Book 1: In Public With Another Man

Book 1: In Public With Another Man

Kate Schumacher

Junior Ryan Lawyer has a man date with his bro Robby Sutherland, notice they don’t share food or make any eye contact.

Ryan Lawyer, Staff Writer

Most of the time, men are committed to their families, spouses, or jobs. However, occasionally they break free from these commitments and are permitted to rendezvous with other men. These rendezvous are commonly referred to as “man dates.”

When on a man date, men will go to dinner (usually a bar), watch some form of television, embrace each other tenderly and call it a night. Over the course of the date, men will inevitably present themselves to the public and, in order to avoid the degradation of their manliness, they follow certain guidelines.

1. When at dinner, the men must sit across from each other. Sitting next to your “man date” would result in the public believing the two men were, in fact, together. Plus, sitting adjacent to each other would create an environment filled with personal space invasions: elbows would bump when using silverware, hands would graze when reaching for a drink, and worst of all, food could accidentally be shared while eating.

2. No matter the occasion, men cannot share any portion of their meals. The question, “hey man could you help me out with this?” does not exist on a man date, it is strictly forbidden. Sharing food is a sign of submission to the other man who is manly enough to finish his meal. If a man cannot finish his meal, he must shovel it down at all costs. Getting a box is a girlish thing to do, and leaving nutrition on a plate is simply embarrassing.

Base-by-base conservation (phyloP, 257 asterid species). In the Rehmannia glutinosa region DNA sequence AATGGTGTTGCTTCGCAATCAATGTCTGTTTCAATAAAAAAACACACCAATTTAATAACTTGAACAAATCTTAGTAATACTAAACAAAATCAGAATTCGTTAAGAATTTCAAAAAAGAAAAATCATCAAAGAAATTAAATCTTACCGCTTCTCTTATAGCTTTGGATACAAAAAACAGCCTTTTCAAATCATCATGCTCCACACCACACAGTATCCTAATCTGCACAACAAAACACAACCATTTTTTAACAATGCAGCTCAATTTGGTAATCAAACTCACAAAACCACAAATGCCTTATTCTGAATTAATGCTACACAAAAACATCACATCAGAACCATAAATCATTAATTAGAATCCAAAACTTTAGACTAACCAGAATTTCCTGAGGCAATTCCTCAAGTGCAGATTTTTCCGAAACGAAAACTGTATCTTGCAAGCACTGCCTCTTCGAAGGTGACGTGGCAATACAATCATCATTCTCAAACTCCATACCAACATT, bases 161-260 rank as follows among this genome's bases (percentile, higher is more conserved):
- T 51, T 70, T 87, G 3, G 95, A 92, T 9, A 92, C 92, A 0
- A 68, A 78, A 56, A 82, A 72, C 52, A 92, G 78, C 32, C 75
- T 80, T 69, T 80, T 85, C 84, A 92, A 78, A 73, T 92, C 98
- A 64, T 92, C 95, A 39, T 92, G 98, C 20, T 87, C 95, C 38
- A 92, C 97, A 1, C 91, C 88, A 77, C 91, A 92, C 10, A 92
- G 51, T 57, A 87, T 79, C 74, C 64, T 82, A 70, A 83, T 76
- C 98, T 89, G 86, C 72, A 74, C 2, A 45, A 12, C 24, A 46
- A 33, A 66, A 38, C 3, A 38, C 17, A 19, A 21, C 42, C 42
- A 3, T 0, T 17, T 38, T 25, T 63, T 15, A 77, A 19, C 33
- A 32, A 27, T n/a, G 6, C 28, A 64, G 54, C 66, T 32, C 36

3. During the television portion of the man date, sitting formations must be used. For example, when at a movie with another man, a buffer seat must stay between the two men to prevent any contact that would result in misunderstandings. If a situation where a buffer seat is not available applies, the two men must look for seats between two women, and put the arm rest down between each other.

4. When the date ends, men must leave each other with some form of contact. The preferred practice is a handshake that merges to a one-armed hug, with faces directed slightly away from one another, to avoid facial contact. The less preferred, but still acceptable man hug involves both arms, but each participant must also employ a “pat” with at least one hand, so as to distinguish the man hug from any hints of romantic hugging. The “pat” is not to be mistaken for the “rub,” as a rub would signify romance.